Will stared at Benjamin. “You listen, Ben. Before you go enlisting.” He turned back to John Fay. “That when they started firing the town?”
“Right. They took advantage. They fired burning brands at the houses; they slaughtered cattle; cut down fruit trees, too. They want us to leave.”
“You said help came from Sudbury?” Will sat forward in his seat, leaning elbows on the table. He ignored the sensational descriptions and focused on the maneuvers.
“We sent out a runner, and he must have made it that far. The people of Sudbury came up at dawn next day and killed about forty of them. They got Netus, who was the one destroyed Thomas Eames’s house, close neighbor. The Indians left then.”
Will shook his head. “Doesn’t sound like Sudbury has any troops left to secure the town if they are securing Marlboro.”
Suzanne felt a chill. “Monoco boasted all night what he was going to do next. Burn Marlboro and Sudbury, too.”
Abigail leaned closer and took Suzanne’s hand in both of her own, as though to warm them. Suzanne accepted her sister’s concern. Though she was as yet unaware of her own edginess and vigilance, she appreciated any comfort.
Will stood and raked coals in the firebox. A few meager flames licked the last bits of partially burned timber. “Boston will send support. They must know by now.”
Suzanne didn’t have the heart to ask about Elizabeth, the tongue-tied six-week-old infant. “Where are you living now?”
“We’re at my sister’s house. She’s promised to take in the children.”
“Yes, I remember that you had three? Is that right?”
“Yes. The baby you know. Elizabeth. And I have Johnny, who’s seven now. And a girl, three.”
“Johnny’s age is right between our sons’ Joseph and Samuel. Are you sending him to Norcross’s school?”
“Good. We’ll have Johnny over.” Suzanne was already entertaining the thought in the back of her mind. He will need a wife, and Abigail needs a husband. Abigail would have a way of ingratiating herself if she cared for his son.
John Fay turned to Will. “I heard you are part of Captain Prentice’s cavalry. Will you be called back?”
Will set down the poker. "We head out next week. Are you thinking of joining?”
“Not the cavalry, but as rifleman.”
“Brother-in-law’s a rifleman in Captain Tyng’s Fifth. Jonathan Brown. I’ll let Jonathan know.”
“Appreciate it. I feel like I have to do something.”
“We all must.”
John Fay left long after the time the Morse’s usually ended their Sabbaths, but in some elemental way, hearing the plight of someone who’d suffered the same fate comforted all of them.
Soon after, there was talk about a band of Connecticut forces who joined with Mohegan warriors to hunt down a famous warrior chief, Canonchet. The words was they’d captured and executed him. Joseph told her that Canonchet was considered the most important capture in the war so far. He could be likened to a British general. “King Philip,” he explained, “is good at inspiring his people to fight, but he’s not a tactician. This could mean the end of the war for us.”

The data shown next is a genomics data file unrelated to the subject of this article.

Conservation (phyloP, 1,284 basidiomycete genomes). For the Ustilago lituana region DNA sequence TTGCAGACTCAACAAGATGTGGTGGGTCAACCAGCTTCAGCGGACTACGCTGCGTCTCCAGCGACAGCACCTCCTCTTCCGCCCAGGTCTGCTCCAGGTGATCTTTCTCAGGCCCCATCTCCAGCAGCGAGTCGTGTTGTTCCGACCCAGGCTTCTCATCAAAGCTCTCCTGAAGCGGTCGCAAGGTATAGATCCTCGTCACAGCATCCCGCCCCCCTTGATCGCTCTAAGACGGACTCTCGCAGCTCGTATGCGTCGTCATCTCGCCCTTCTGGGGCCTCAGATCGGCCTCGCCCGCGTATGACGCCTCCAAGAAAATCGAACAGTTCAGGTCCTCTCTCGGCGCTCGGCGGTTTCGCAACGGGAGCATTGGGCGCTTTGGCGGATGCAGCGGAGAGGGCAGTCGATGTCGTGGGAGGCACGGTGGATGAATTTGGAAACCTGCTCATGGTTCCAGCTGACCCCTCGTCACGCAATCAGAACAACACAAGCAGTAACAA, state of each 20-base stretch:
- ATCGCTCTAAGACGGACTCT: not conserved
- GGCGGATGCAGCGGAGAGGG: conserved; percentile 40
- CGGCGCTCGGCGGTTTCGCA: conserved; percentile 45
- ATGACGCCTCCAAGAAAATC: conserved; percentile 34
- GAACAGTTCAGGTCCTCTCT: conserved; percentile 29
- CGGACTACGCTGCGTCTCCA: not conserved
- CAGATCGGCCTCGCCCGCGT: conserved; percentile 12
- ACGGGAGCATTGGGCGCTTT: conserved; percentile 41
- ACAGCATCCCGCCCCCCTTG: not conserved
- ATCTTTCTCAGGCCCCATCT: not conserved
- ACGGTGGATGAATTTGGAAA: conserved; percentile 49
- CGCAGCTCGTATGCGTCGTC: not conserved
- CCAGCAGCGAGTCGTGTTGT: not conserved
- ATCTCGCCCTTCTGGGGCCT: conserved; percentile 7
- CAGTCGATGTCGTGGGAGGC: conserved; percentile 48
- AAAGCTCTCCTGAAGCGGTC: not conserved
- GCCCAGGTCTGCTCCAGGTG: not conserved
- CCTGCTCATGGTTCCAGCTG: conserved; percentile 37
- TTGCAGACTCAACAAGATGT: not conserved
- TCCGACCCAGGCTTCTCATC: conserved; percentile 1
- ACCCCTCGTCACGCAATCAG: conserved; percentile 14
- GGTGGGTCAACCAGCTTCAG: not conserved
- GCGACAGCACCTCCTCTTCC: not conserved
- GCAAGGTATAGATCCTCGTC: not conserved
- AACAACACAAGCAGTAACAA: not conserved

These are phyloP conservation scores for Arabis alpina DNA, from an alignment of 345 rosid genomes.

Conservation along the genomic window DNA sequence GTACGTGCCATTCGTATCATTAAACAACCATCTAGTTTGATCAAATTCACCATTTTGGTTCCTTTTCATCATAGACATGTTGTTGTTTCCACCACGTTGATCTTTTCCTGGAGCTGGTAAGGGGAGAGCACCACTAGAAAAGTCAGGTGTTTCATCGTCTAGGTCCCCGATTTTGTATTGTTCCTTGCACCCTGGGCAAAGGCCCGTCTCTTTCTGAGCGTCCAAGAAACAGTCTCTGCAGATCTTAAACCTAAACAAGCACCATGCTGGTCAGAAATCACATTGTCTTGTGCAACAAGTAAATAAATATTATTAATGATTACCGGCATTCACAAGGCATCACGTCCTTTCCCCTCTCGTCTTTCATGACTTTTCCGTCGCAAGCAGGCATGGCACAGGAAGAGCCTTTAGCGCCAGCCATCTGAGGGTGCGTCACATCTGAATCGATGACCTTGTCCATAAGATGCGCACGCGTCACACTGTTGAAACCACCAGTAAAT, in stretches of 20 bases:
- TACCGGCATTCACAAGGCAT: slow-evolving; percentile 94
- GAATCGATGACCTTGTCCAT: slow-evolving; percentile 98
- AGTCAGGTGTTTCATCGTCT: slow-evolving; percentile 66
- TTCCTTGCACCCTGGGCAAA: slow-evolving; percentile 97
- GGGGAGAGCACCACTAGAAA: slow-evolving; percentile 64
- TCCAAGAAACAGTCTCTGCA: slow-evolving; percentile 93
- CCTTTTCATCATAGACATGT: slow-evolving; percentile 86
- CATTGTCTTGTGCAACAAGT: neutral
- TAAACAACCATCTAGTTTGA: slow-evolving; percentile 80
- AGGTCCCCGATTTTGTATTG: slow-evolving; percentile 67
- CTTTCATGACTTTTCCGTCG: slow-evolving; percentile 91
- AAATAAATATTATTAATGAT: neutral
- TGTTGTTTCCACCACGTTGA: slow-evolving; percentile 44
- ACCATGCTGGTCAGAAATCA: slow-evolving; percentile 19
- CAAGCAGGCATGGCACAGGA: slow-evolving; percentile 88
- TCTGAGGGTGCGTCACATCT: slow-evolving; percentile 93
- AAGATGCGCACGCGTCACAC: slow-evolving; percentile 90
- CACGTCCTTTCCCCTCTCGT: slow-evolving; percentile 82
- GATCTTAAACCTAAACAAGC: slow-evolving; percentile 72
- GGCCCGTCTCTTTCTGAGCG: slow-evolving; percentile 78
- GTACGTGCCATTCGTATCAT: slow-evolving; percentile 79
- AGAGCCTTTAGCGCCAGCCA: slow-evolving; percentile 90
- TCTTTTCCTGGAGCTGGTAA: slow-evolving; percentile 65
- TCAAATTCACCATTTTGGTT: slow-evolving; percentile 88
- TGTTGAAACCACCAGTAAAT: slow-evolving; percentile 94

For all his optimism, Suzanne didn’t see any end in sight, especially after Joseph joined Jonathan Brown and John Fay in the fourth regiment, a small cadre of armed settlers who patrolled the Watertown surroundings. As she treated more and more refugees from surrounding villages, it seemed as if the war was ramping up, not down. The attacks came like waves rolling onto shore. On April 9, Thursday, Wampanoags entered the village of Bridgewater, south of Plymouth, where they set fire to fourteen houses before they were expelled. On Wednesday, the following week, she heard of another attack, in the north this time. One-Eyed John’s warriors had attacked Chelmsford, a town just northeast of Groton, and left it a smoking desolation. Displaced settlers streamed into Concord. Then, two days after that, Indians began gathering to the north of Marlboro and Sudbury, unbeknown to the colonists.
Twelve volunteers from Concord answered an alarm, many of them refugees from the Groton and Chelmsford attacks, charged with heading off new attacks on Marlboro. They chased Indians east who had finished burning down the last of the buildings there still standing. However, they were ambushed by large numbers gathered to the north of the towns, and only two of the men escaped to Haine’s garrison in Sudbury.
That Sunday, April 19, Reverend Sherman announced that the Wampanoag Indians on the southern front had traveled from Bridgewater to enter Weymouth and then Hingham, burning houses as they traveled northeast. They were closing in on Boston, which was only twenty-five miles north of their last attack.
By now, towns north of Watertown had been completely abandoned: Groton, Billerica, Lancaster, Chelmsford, and Marlboro. Every town west of Sudbury had been abandoned; and Sudbury became the temporary western border of Massachusetts. It was only twenty miles from Boston, and Watertown and Cambridge were the only two towns in between. Between these towns, the roads wound through Indian lands.
The Boston magistrates, now worrying that the closing ring of war operations gave them little room to defend the center, issued orders to Cambridge, Watertown, and other of Boston’s closest towns to protect themselves by stockades.